thesis thoughts: unfound

I’ve been thinking a lot about how to best communicate my thesis. It has much to do with what I see everyday. I just came back from a trip to Kentucky and saw some beautiful horse farms on the outskirts of Lexington. There was a spot off one of the roads that said scenic viewpoint. This really made me think about my thesis. Why is this spot pointed out? While the gentle hills, iconic barns, and pristine stockade fencing were stunning, there were equally as many striking and artful images to be found in the ordinary or the “unfound,” most only existed for a moment in time.

I want to find the extraordinary in the ordinary and the beauty in the mundane and I want to share it with others. I want to stop people in their tracks, make them alter their routines for brief moments, and then shake them with the gorgeousness of the everyday. I want to be a part of sharing the beauty I find, so that others can share in this joy.

My thesis acts in a three-part process: as an operator, as a spectator and as the presenter. As an operator, I observe my surroundings and capture them through still photography and video. As a spectator, I review the captured footage, and am often bewildered by the new form it takes. I then distill and edit the footage to uncover the essence of the original observations. Finally, as the presenter, I transform the content into a new form: whether it be a printed matter, a video vignette, an interactive screen project, or a physical installation.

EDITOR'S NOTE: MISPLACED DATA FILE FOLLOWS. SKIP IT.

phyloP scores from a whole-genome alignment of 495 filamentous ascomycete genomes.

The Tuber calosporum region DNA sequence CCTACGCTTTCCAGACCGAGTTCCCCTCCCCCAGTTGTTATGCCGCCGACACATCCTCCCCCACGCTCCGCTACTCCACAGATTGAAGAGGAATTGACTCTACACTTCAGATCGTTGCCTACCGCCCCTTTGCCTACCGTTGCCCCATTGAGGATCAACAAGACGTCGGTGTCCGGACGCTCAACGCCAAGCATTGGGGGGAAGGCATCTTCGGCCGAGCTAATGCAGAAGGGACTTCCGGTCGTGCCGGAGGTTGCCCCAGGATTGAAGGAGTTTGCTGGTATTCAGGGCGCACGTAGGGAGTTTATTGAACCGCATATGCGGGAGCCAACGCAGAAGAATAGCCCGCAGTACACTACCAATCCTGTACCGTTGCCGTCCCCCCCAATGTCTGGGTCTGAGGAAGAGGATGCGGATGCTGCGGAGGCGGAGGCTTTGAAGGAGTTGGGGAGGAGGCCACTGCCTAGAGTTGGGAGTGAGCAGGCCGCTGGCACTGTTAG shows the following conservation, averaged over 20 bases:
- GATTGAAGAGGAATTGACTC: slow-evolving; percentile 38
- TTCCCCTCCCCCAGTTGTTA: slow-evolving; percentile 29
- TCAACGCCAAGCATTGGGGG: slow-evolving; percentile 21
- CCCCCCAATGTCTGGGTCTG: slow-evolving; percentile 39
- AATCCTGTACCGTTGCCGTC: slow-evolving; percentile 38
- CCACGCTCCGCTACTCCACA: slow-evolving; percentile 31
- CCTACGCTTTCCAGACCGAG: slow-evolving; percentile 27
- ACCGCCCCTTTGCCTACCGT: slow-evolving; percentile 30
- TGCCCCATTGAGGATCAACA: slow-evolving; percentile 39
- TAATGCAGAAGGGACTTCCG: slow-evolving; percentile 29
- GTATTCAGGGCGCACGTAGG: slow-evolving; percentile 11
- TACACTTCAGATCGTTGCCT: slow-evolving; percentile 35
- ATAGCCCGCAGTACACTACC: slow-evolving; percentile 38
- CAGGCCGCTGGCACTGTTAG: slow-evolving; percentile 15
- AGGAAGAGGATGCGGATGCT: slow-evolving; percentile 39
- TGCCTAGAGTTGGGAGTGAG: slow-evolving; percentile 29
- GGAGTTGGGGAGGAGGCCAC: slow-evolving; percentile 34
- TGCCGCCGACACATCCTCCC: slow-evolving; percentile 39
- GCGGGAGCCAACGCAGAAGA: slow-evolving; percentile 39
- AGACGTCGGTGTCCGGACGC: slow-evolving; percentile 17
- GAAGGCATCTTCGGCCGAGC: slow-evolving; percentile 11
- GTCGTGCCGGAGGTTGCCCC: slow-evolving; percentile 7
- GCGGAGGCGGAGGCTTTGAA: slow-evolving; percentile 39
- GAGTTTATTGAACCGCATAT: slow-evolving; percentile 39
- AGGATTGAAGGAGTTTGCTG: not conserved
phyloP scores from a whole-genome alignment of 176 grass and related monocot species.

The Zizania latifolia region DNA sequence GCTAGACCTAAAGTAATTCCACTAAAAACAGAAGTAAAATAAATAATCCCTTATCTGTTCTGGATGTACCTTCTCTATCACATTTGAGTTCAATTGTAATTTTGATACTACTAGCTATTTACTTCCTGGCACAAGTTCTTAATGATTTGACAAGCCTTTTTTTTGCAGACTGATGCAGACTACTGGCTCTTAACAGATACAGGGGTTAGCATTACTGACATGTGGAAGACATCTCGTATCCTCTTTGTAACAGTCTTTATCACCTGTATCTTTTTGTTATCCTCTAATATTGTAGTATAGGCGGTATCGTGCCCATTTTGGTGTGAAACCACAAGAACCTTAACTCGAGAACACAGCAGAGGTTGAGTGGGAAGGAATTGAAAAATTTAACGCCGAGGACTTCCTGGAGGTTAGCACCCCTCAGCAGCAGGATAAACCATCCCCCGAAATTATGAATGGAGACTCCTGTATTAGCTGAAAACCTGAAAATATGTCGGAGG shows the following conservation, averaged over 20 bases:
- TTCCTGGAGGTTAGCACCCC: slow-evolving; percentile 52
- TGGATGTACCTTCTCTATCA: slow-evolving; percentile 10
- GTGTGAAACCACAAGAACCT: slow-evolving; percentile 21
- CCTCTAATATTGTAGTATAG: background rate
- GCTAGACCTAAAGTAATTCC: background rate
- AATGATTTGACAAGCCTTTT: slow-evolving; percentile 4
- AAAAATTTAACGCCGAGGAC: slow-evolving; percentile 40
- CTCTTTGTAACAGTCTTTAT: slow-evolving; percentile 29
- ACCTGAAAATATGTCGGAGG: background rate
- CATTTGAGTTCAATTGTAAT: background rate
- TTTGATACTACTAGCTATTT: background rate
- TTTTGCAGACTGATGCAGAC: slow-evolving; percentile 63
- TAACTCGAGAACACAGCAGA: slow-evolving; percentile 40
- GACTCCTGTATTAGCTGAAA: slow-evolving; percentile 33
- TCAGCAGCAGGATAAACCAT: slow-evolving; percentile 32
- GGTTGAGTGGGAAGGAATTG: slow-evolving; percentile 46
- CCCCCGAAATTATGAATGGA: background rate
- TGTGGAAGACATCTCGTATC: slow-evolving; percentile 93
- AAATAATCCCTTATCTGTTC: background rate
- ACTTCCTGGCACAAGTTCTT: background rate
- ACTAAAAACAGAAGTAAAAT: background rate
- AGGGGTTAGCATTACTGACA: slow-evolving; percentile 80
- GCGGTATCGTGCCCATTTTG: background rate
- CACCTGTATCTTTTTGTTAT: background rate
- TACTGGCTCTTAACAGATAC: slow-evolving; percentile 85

This thesis enters into a dialogue with the work and theory of other artists with similar concerns: the artist, Robert Rauschenberg, whose “combine” projects take objects off the street recontextualizing them into a new form of painting and sculpture; the photographer, Eadweard Muybridge, who photographs the movement of humans and animals and translates them into frame-by-frame still imagery to reflect this process; the filmmaker, Michel Gondry, whose films warp perception by using everyday objects to perform surreal experiences; and the historian, Michel de Certeau, who uncovers systems of the everyday as a process that includes all of us in it.

My work aims to be accessible to a wide audience and to represent new scenic viewpoints in our everyday. I look forward to uncovering Graphic Design in the details as well as the majestic moments of the everyday in order to transform and share my perspective with others.

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